I have insurance through work, now so come January 1st I will finally go to a neurologist NOT at Northwestern, as well as demand my doctor schedule me for an MRI or EMG. I still haven’t gotten one all this time. (X-rays years ago revealed sclerosis on my hips, both sides.) I really doubt I have nerve damage in my leg + depression + serious case of GERD + asthma at this point. I’ve been taking the Wellbutrin for more than a year now and I love it, but the extent of my tiredness doesn’t fit into depression. The constantly feeling like I am in a fog bit, ok that fits, but others, no. I get out of breath way too easily, am constantly dizzy or nauseous, pass out on the couch immediately after any vaguely vigorous exercise that gets my heart rate up, have muscle spasms that are no longer just confined to my right leg, etc. I have mentally prepared myself for all sorts of possibilities like epilepsy, multiple sclerosis, Crohn’s disease, some bullshit cancer or tumor, and even diabetes… sometimes I get into moods where I feel like I am running out of time, but maybe, oh please maybe, this is all in my head somehow.
Despite all this, I’ve been working on my moonwalk…and it’s not half bad.
can we remember Shanley
for when she got it right?
Because sure she was the PUSSY RIOT of silicon
Valley SJWs but no tits so GTFO
no really, where are the boobs–
but then also, Model View Culture.
new voices to renew, grow and subdue
men feartrembled in the spotlight
when she pointed her finger
so many expletives JESUS
the bombs and tears, wrung hair in hand
urge to pet her head chill sweetie,
empress grace rewound like cassette tape
into a yapping chihuahua
Go home you drunk
shock and awe reverb effect
but come on let’s be real,
the performance is taxing, it would make anyone crack
what do you think dating weev would do?
NOT inspire your inner extremest?
not every woman can be
your super poised princess
on the verge of being
a great warrior Queen,
It’s been months now since I wrote part 1, and I am still blocked by Jeffrey Carr. This makes me think that he doesn’t get it… get the whole “don’t do all-male panels,” and don’t “speak so disrespectfully about (and to) women in the community” thing.
And this isn’t just about how he treated Jamie — immediately after my blog post, on Twitter Carr questioned my professionalism, implied I was crazy, told me how to do my job and how to blog. And then blocked me.
I didn’t want to write about his ineptitude at finding speakers for his controversial panel for an outlet, because, frankly, I am not a big fan of the whole shaming industry that exists online these days. I was hoping a silly, relatively low-key personal blog post pointing out how problematic his behavior was would be enough. There is something to be said about how clearly out of touch he is with the community he was looking for speakers in, but again, coverage like that is not really my style.
After I posted part 1, I had a few women — professionals — tell me in private their issues with Carr. This made me feel a little better about my blog post, but the silence that resonated from the rest of the women in the industry was really disheartening. I tried to justify their silence with thoughts like …maybe their silence was because Jaime, who is a goddamn legend in that scene, is also a known troll? And the people who came to her defense (and mine) were also trolls and satirists? But if you’re not a troll in infosec, or understand them, then you don’t understand infosec. (Troll here is not to be misconstrued with cyberbully or stalker.)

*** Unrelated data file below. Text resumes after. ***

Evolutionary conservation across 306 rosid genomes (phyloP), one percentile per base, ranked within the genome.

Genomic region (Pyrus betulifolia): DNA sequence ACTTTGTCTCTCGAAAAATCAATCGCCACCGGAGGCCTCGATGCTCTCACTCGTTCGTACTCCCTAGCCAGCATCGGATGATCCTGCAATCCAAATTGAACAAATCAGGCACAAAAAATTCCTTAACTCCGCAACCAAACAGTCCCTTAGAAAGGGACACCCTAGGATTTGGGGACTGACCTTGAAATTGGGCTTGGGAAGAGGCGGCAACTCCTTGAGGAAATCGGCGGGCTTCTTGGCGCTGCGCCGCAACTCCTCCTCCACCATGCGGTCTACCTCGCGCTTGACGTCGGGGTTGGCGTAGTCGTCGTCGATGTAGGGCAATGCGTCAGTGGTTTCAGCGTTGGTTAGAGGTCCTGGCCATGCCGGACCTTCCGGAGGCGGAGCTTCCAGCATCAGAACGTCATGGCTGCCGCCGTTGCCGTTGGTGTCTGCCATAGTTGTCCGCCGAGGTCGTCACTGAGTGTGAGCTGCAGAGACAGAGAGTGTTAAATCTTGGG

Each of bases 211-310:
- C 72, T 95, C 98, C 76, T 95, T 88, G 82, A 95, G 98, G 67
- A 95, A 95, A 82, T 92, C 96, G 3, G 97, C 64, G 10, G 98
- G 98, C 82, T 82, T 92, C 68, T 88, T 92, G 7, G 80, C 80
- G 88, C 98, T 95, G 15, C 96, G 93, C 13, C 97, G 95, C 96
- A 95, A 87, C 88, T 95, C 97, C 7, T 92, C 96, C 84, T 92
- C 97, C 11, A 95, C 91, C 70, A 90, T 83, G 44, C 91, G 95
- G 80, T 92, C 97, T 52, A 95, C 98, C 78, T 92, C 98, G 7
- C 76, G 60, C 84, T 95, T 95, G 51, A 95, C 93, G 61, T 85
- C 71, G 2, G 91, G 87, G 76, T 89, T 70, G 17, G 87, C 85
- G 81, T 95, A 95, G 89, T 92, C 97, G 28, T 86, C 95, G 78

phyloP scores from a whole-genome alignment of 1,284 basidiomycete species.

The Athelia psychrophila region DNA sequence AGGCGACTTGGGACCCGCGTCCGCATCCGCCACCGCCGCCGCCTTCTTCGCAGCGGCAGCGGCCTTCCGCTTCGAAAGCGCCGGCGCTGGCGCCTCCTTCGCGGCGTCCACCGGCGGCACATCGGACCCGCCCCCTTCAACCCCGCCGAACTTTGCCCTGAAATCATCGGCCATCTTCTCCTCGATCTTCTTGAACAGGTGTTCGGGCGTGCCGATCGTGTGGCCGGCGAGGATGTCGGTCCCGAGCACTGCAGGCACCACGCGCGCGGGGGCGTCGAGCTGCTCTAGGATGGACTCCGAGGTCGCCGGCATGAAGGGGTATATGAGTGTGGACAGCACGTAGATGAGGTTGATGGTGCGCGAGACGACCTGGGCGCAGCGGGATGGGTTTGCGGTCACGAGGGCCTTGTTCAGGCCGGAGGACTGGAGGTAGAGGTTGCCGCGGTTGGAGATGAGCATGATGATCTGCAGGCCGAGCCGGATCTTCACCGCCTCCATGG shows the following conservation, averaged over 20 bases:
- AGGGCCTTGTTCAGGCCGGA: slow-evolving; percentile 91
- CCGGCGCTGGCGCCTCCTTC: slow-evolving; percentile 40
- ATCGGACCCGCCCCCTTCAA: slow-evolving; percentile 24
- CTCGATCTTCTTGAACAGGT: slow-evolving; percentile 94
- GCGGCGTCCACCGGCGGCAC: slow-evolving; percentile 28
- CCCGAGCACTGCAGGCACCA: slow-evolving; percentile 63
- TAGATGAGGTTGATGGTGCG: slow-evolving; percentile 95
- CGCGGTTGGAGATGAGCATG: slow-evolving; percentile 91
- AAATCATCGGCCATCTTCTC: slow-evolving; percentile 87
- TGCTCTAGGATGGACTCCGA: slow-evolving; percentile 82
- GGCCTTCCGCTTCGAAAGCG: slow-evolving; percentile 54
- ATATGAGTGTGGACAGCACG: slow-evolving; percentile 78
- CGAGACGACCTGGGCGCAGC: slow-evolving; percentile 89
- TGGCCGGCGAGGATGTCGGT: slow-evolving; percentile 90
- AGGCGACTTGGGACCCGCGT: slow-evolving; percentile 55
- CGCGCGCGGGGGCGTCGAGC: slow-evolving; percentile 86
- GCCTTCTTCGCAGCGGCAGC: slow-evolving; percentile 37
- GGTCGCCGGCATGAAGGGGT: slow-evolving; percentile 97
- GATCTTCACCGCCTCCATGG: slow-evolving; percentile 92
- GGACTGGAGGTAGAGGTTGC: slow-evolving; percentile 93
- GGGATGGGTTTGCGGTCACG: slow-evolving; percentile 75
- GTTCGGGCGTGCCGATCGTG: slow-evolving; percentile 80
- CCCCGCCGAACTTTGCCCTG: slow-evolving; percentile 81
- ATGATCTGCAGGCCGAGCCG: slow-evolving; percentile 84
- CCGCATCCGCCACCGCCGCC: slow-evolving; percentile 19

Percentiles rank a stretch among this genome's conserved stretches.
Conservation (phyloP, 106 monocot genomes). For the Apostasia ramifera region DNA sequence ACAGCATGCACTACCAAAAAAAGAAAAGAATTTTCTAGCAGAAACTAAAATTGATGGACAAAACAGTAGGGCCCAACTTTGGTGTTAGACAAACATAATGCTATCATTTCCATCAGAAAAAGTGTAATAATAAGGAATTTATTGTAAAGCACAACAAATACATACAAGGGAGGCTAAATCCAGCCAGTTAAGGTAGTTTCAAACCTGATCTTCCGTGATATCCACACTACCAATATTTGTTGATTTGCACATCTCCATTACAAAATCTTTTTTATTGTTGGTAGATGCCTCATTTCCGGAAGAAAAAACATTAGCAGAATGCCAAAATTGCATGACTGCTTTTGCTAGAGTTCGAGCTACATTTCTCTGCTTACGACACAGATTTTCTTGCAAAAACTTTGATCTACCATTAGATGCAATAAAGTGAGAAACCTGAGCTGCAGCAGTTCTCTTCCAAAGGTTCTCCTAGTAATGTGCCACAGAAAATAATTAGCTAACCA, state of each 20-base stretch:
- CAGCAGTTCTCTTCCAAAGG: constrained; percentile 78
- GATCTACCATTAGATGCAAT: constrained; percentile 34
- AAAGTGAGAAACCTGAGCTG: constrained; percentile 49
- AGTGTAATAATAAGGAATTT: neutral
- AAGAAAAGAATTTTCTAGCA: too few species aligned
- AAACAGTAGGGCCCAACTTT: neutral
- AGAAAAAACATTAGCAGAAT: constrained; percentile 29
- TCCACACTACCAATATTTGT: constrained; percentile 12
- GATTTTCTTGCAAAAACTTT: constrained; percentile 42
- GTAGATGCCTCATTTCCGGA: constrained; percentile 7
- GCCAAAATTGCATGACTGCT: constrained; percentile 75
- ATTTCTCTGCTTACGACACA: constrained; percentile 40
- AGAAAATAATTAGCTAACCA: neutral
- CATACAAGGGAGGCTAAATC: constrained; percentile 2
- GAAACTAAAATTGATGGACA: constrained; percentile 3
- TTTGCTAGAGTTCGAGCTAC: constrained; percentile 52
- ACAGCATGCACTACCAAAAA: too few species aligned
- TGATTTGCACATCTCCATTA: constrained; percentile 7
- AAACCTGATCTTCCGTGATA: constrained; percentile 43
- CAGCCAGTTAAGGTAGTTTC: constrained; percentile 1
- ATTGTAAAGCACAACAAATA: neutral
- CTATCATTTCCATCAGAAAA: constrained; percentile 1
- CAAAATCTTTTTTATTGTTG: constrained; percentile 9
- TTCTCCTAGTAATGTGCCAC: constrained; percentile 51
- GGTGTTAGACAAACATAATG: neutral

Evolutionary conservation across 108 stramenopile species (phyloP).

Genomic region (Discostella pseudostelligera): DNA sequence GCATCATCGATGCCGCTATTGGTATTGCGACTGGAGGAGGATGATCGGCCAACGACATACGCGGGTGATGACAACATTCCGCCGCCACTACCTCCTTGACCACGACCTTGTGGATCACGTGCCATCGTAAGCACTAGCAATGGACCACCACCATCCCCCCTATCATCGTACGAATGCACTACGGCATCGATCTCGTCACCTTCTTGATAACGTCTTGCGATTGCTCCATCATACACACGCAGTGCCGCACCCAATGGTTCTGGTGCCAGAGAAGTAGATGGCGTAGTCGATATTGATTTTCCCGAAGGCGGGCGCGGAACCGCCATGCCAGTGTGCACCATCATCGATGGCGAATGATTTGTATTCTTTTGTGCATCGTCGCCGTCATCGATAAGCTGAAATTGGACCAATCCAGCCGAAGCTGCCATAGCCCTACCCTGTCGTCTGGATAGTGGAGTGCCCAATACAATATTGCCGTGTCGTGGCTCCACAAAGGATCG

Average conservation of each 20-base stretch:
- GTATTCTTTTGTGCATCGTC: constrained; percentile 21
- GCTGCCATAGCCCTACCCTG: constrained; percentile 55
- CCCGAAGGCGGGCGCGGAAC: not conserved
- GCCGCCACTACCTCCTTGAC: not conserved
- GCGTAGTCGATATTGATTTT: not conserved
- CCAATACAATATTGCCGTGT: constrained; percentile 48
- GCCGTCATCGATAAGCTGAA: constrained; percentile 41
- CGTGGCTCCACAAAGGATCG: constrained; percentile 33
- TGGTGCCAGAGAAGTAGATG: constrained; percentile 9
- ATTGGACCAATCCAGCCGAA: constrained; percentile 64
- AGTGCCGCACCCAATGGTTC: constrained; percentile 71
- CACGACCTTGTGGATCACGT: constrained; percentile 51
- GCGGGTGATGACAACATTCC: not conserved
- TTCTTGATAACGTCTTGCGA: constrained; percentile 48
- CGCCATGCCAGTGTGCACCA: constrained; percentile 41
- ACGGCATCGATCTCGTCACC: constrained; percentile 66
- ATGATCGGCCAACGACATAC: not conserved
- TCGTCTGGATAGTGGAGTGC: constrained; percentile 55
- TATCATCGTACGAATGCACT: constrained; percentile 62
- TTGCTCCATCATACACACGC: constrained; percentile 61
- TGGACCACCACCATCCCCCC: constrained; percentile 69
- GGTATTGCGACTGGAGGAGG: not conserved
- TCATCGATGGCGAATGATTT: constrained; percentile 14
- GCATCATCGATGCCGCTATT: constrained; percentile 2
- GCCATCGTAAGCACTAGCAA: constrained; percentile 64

And then I thought… maybe it is because with trolls, and Anonymous, you have to take anything they say with a grain of salt. Trolls and Anonymous like to manipulate the press for their own agenda, and while I saw some of that in the initial outcry, the intentions were valid and sincere. Even YAN came to Jaime’s defense.
Maybe it is because Carr has been in the scene for what looks like decades, and has worked with the US government and is therefore too big to criticize? Or is it a combination of all three?
I tried to find reasons for this silence, and it made me question myself, until I remembered this is a pattern in this particular community. When that man accused another man of raping his wife, and purchased the domain name of the accused where he posted his plea to the community, there was very little outcry, and no press about it. When that favorite academic was accused of sexual misconduct with his student last year, the community also responded atrociously. The same men who helped organize those Anonymous anti-rape ops spread the name of the victim, and if that wasn’t bad enough, sent threats to the literally 3 women that called out their hypocritical behavior. These women got rape threats too. The most vocal one had semi-nude photos of her shared online to shame her. It was disgusting.
The “sexism in tech” discussion has been raging online for years now, with the mainstream focus on Silicon Valley and the video game community. Both those sectors have vibrant and active women trying to make those industries better for women and minorities, and have made some substantial strides (even just in terms of public perception) in just a few years. The same could be said for the science community. And the men in those industries are actively listening, and trying.
But this community? Many don’t even want to hear it.